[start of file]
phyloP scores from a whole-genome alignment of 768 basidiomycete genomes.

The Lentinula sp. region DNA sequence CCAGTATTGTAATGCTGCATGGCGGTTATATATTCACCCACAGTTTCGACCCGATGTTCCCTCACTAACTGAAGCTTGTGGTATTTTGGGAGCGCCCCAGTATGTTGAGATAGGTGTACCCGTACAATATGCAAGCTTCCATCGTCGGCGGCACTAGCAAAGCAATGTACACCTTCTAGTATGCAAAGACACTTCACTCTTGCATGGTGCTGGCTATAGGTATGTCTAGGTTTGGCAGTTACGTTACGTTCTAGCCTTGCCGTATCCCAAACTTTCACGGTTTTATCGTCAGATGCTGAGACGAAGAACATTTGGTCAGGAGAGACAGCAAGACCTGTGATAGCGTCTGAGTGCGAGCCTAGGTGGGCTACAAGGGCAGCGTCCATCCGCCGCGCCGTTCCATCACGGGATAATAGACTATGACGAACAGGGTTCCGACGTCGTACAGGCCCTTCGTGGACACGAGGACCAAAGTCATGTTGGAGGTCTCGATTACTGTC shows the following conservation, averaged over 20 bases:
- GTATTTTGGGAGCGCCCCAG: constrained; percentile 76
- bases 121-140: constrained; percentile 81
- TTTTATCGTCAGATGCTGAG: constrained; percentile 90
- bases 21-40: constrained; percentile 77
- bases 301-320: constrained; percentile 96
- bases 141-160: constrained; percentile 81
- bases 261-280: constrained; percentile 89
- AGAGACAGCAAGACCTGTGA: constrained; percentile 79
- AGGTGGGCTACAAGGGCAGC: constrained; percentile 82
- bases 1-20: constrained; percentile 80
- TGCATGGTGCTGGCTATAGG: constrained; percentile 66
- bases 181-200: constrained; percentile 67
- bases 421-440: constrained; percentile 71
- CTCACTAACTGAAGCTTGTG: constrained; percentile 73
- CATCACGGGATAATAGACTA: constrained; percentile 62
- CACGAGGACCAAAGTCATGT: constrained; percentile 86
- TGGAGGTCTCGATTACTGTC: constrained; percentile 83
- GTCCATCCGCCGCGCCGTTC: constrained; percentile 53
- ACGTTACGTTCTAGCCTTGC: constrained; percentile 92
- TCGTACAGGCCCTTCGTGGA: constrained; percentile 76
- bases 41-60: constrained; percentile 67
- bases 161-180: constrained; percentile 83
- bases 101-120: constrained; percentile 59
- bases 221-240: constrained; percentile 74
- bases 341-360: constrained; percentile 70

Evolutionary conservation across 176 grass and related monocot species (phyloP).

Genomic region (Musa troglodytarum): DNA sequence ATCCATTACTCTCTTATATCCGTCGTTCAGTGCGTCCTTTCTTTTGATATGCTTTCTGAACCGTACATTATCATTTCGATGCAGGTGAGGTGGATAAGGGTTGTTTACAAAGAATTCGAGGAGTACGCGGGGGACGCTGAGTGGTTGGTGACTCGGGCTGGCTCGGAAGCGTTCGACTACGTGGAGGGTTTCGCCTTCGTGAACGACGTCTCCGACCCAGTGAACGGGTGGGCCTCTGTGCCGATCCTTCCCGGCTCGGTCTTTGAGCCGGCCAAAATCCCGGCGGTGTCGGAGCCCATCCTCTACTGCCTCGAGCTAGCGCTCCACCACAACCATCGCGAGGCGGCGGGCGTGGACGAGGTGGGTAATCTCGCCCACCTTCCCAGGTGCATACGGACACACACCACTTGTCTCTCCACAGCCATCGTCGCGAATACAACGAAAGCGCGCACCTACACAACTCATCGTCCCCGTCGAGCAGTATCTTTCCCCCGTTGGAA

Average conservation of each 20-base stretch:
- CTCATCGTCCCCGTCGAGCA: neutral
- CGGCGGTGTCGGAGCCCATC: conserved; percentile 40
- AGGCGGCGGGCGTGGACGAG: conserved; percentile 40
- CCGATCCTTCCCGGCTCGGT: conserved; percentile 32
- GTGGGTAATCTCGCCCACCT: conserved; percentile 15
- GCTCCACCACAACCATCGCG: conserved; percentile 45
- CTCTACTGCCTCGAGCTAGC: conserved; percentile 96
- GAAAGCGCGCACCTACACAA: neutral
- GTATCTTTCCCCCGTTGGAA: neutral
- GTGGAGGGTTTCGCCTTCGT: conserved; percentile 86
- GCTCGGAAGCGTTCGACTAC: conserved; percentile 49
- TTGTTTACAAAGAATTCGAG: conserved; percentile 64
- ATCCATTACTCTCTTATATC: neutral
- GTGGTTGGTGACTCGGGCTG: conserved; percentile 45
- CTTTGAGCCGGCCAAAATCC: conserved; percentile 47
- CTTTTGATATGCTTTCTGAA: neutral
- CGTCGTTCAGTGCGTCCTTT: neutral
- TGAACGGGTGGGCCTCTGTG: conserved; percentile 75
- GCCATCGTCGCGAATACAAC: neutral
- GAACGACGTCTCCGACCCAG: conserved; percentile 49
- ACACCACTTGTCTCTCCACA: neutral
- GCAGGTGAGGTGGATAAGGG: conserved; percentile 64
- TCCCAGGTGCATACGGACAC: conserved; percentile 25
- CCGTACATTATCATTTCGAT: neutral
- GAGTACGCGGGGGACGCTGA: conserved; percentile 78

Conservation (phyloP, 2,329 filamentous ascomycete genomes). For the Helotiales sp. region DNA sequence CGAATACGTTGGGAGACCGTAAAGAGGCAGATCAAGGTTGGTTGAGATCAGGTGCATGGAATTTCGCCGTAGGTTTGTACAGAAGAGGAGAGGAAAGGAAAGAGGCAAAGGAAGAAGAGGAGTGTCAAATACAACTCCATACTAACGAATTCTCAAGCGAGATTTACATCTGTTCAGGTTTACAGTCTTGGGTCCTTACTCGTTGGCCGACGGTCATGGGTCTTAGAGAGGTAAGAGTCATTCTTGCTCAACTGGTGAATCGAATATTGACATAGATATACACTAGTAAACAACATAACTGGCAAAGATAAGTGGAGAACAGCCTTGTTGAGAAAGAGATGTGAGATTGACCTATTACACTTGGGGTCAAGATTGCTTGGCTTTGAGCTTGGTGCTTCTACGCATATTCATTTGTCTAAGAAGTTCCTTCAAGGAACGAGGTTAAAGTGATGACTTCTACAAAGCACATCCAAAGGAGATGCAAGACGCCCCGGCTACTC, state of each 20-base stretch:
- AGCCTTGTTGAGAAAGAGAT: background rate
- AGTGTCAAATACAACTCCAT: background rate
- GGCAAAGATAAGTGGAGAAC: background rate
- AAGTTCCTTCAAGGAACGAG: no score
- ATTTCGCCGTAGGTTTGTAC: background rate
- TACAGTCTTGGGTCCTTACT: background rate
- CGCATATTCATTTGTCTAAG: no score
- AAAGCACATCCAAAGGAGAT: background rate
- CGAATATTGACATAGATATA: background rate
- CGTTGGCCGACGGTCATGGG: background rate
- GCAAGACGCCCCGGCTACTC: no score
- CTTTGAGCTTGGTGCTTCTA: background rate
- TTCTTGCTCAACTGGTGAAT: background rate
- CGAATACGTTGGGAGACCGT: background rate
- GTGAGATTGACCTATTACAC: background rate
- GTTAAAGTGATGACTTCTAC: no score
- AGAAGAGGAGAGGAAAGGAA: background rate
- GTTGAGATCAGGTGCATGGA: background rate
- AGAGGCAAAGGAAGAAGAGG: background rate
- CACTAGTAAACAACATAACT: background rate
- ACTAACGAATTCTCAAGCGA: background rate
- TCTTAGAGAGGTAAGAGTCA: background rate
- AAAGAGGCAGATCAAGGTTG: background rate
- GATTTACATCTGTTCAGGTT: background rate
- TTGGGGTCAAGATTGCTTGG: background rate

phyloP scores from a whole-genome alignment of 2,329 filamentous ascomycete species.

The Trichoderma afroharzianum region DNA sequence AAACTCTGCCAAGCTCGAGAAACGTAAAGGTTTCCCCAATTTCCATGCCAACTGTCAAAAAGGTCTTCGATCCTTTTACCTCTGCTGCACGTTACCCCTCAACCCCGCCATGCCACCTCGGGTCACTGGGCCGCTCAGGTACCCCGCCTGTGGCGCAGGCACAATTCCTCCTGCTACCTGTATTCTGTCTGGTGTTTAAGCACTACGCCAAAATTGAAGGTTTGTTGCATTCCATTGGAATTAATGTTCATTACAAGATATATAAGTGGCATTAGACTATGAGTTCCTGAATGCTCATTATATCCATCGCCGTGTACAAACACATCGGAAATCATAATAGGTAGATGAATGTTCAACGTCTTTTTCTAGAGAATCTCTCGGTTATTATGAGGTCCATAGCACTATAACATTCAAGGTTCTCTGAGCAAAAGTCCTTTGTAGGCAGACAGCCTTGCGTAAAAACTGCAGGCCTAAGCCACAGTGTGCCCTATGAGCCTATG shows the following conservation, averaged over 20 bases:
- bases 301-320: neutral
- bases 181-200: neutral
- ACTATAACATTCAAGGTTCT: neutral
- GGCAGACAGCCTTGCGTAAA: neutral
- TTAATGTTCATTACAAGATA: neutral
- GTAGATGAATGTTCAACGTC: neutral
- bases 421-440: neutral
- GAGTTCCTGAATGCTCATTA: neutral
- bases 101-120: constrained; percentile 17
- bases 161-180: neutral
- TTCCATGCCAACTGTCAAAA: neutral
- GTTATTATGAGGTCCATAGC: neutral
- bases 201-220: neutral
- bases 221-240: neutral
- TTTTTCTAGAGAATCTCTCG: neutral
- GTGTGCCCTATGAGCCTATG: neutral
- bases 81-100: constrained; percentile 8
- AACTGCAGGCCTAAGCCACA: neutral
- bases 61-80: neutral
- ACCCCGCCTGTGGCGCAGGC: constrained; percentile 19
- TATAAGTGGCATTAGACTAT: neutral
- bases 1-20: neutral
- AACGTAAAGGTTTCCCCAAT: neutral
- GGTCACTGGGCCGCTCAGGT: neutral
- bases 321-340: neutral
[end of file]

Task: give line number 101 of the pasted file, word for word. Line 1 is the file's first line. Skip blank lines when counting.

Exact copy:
- AACTGCAGGCCTAAGCCACA: neutral